In his book, written later, he claimed that we had been able to assemble only 8 Liberals to grill him. As this was below our quorum, we had sent over the road to an old people’s home and 13 of them had come to make up numbers. When he asked the Chairman for the result of the vote, he alleged that he was told 13 to 8, implying that the real Liberals had all voted against him. Untrue of course but that was Freud the wit. He loved his 15 years as the MP: as he drove up from London at the weekends, he knew he was back in his patch when he reached Grunty Fen, a name which tickled him. It was here one day that whilst dashing up to the Isle, he ran over a cockerel. Fearing loss of a vote he thought it best to stop and apologise, saying to the lady who came to the door “I’m sorry, I’ve run over your cockerel. Can I replace him?” “Of course you can, Mr Freud”, the astonished lady said, “the chickens are round the back”
During the following Campaign, helpers came in from everywhere. One was Aza Pinney, a Liberal from the West Country. When he had to be back in his Constituency one evening to give a speech at a dinner, as I now had my pilot’s licence and had bought a two-seater plane, this seemed an ideal chance to put it to use. I offered to fly him down in time for the dinner, but when we got to the airfield, my plane refused to charge. As a light plane is equipped with a magneto, it will run even without a battery, though the radio would fail. So I was allowed to take a Club plane.
Now we were late, I had to run at full throttle even though it was disastrous for fuel consumption. The fuel gauge was a cork on a piece of wire through the filler cap in front of the windscreen. Five minutes short of Plymouth the end was rattling on the lid. The engine stopped completely with inhospitable Dartmoor below. Then I espied a field of sheep which looked suitable for a forced landing, something student pilots learn about, though, of course, they don’t actually go through the real process. As we got lower, I realised that what I had thought were sheep were, in fact, granite outcrops which weren’t going to run out of the way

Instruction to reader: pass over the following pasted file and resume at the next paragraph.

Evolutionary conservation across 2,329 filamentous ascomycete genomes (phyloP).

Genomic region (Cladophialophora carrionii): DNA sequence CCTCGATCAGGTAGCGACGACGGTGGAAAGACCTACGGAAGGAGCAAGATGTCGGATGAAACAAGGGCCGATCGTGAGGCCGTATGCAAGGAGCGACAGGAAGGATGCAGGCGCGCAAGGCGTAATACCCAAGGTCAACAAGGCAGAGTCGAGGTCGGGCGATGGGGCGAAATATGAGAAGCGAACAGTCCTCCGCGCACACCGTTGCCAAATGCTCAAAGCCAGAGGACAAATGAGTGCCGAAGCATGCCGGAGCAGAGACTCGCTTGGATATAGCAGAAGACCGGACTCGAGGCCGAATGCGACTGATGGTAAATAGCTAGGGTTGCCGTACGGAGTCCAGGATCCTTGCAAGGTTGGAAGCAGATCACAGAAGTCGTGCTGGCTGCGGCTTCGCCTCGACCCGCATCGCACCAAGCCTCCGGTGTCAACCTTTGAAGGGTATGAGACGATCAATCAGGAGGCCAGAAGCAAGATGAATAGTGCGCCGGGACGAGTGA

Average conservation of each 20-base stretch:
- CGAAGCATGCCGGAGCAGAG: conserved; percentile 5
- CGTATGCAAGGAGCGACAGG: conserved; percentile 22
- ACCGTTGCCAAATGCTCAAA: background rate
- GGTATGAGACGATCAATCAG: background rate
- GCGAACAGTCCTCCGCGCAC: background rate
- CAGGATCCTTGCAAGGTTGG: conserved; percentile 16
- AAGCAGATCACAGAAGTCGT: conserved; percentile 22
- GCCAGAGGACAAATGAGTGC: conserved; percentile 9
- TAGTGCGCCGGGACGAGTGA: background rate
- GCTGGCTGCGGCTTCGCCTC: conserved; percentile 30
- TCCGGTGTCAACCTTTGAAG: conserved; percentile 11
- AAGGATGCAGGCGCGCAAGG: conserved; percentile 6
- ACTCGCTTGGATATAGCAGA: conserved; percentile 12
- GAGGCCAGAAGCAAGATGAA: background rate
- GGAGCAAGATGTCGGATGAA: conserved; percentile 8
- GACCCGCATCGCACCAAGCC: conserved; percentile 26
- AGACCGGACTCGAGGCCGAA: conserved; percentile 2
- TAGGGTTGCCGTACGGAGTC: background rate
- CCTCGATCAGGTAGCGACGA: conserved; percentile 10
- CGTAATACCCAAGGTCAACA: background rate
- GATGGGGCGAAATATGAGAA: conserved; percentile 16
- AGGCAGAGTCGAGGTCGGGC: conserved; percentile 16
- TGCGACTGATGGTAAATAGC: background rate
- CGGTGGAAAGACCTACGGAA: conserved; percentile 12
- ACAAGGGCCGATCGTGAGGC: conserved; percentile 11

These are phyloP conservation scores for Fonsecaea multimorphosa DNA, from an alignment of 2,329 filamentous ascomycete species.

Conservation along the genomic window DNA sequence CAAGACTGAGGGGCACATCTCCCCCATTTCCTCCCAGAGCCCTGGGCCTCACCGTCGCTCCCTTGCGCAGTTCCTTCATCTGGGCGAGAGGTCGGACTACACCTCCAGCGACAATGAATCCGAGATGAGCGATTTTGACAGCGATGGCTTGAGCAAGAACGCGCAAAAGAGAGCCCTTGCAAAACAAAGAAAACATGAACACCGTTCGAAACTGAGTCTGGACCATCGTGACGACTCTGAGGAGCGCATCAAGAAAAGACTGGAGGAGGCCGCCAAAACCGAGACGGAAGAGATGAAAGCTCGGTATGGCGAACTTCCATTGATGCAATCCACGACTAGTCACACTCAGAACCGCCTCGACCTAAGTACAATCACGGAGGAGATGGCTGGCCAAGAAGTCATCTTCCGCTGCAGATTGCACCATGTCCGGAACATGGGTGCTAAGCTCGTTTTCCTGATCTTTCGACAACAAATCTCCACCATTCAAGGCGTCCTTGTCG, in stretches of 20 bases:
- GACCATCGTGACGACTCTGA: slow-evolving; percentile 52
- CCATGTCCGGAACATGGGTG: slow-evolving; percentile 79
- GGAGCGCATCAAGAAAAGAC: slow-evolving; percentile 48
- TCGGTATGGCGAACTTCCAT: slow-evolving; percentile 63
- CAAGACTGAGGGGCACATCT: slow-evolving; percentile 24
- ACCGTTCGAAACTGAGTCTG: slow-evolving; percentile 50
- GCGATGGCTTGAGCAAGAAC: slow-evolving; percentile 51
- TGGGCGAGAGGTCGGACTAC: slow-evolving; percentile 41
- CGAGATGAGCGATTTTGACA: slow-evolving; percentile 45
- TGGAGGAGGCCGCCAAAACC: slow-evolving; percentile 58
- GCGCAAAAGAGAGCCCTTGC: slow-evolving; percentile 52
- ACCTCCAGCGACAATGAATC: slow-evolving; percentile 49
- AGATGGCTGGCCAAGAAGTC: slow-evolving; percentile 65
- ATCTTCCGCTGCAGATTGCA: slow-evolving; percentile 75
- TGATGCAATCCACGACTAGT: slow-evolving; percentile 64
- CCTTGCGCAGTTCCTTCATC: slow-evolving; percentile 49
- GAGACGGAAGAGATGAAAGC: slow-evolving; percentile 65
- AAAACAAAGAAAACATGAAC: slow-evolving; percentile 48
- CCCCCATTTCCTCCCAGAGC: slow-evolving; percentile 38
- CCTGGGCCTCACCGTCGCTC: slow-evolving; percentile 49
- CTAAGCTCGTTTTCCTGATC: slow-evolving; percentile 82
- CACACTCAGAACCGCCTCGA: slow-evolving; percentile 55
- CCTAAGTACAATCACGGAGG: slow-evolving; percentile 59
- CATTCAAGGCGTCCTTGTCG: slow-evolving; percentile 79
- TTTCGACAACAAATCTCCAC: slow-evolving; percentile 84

We pancaked in, fortunately down the slope, and came to a stop sitting on the hillside. Wearing a full harness had saved us, but the plane was wrecked. Bits of the panel had injured my face and I couldn’t see out of one eye. Then we heard voices. A pony trekking group on the Moor had seen us come down. I lurched towards them, but the Leader called out -‘Don’t come near. You’ll frighten the horses. I’ll go and get help’
Eventually, a District Nurse arrived in her Morris Minor. ‘I do hope your eye will be OK’, she said. Then an ambulance took us off to hospital, where my sub orbital fracture was attended to. By next morning we were free to go. I had wondered around the hospital and seed crashed motorists with wired up jaws and with chest injuries, etc. They were going o be in for some time. I had pranged an aircraft and was out next day. Lucky!